It's been one year since the Supreme Court's monumental ruling on same-sex marriage, and many couples have already seen their lives change dramatically.
When the Defense of Marriage Act -- which limited the definition of marriage to a man and a woman -- was overturned last June, married same-sex couples were granted access to more than 1,000 spousal benefits.
The three most important benefits couples say they have received within the last year: the ability to make medical decisions for a spouse who is incapacitated, spousal health care and insurance coverage and inheritance rights, according to a new Wells Fargo survey of 875 lesbian, gay, bisexual and transgender investors.
Other new rights include the ability to receive survivor benefits and to qualify for the federal estate tax exemption when a spouse passes away.
This is also the first year that married same-sex couples have been able to file their income taxes jointly at the federal level -- which has been one of the most immediately tangible changes for many couples. And while this has led to higher taxes for some, it has lowered tax bills for others.
About half of the same-sex couples surveyed by Wells Fargo who filed their taxes jointly this year reported paying less tax than in previous years -- with a median decline of $2,000. A quarter of respondents said their tax bill went up by a median of $3,000 after filing jointly.
Sean Liphard and Auntre Hamp, for example, owed an extra $2,000 when they filed jointly this year because their incomes are so similar. They saved about $1,500 because they no longer owe tax on the health insurance Liphard receives from Hamp's plan. Overall, they figure they paid $500 more in tax than they had in previous years.
Debra and Jennifer Abbott-Walker, meanwhile, saved more than $1,500 in tax by filing jointly because they had such different incomes -- with Jennifer picking up the duties as a stay-at-home mom and Debra working full-time.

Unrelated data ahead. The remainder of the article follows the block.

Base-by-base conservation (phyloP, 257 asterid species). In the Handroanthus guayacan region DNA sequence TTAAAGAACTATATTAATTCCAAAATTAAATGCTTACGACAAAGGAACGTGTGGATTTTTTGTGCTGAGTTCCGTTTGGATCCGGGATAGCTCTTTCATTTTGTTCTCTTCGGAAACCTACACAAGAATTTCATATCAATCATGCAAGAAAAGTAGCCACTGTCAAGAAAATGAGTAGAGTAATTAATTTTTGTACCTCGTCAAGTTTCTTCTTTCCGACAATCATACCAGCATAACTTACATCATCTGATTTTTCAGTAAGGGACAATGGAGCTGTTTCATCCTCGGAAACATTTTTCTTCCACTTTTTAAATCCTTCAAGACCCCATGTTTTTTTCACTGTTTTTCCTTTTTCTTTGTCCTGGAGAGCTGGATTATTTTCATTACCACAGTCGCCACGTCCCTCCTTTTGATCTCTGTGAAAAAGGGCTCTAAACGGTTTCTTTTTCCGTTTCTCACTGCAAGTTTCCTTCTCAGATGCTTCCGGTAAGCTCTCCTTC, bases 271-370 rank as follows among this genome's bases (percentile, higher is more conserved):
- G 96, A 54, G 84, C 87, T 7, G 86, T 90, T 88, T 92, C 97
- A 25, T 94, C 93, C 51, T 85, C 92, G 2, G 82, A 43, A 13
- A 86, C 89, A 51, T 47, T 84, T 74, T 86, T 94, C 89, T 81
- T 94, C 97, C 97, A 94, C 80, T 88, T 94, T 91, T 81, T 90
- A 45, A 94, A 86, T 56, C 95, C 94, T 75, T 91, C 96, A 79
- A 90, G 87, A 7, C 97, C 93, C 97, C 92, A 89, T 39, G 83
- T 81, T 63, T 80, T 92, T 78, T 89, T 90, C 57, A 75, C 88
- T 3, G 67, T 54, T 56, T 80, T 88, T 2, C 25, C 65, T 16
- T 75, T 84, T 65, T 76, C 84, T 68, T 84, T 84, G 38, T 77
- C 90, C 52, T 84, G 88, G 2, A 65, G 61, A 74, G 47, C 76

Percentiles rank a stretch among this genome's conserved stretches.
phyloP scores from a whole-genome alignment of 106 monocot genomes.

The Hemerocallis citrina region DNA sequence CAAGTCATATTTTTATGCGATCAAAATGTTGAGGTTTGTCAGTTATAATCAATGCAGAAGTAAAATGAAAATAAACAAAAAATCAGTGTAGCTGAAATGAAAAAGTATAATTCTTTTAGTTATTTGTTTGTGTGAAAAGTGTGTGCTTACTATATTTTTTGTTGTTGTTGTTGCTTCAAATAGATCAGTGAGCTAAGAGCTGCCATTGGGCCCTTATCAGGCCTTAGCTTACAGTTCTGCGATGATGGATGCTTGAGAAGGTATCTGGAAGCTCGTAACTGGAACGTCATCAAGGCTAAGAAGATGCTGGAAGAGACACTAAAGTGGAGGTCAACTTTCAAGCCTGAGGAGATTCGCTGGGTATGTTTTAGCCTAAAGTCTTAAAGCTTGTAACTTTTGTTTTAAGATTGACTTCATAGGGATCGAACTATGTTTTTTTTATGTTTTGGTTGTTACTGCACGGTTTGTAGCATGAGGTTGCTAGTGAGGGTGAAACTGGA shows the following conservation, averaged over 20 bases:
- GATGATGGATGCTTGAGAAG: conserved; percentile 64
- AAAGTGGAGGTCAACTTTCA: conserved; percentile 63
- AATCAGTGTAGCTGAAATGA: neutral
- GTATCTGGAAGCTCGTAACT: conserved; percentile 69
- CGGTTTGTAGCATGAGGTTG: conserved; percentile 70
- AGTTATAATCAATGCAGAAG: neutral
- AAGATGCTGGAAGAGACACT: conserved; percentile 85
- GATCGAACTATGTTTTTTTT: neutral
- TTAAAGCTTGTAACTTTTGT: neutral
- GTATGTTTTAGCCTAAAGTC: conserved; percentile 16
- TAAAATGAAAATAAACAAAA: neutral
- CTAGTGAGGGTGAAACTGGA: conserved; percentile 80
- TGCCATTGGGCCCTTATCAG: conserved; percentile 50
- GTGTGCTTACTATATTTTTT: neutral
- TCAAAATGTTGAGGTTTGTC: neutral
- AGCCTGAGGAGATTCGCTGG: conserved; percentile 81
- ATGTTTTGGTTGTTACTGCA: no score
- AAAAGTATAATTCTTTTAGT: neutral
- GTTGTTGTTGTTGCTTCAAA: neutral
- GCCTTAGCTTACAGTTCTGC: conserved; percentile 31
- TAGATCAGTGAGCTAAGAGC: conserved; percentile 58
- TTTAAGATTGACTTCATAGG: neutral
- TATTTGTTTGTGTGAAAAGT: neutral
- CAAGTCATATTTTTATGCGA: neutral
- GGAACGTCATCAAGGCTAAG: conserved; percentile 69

And while the Supreme Court's ruling made the tax filing process a lot easier for couples living in states where same-sex marriage is legal, those in states that don't recognize it are having a much more difficult time. They are now forced to fill out two different sets of returns -- filing separately at the state level but jointly at the federal level.
Dave Greenbaum and Mike Silverman, who live in Kansas where same-sex marriage is not recognized, had to pay their accountant 50% more to do their taxes this year because of all the extra work involved.
In addition to extra costs, this divide between state and federal law has created a lot of confusion.
Even after a year, the vast majority, or 83%, of Wells Fargo survey respondents said they don't completely understand how the laws governing same-sex marriage in their state work -- including 67% of respondents who are in legal same-sex marriages.
That's not so surprising because the rules vary greatly: in some states, same-sex marriage is only legal for certain groups -- like for a handful of couples who got married during a stint of time when marriage was legal across the state. Other states allow couples to file jointly even if they don't recognize same-sex marriage. (Check out our map to see the rules for your state).
But overall, the excitement of being married has outweighed any negatives, said Nanette Miller, who works directly with same-sex clients as the head of the LGBT practice at accounting firm Marcum LLP.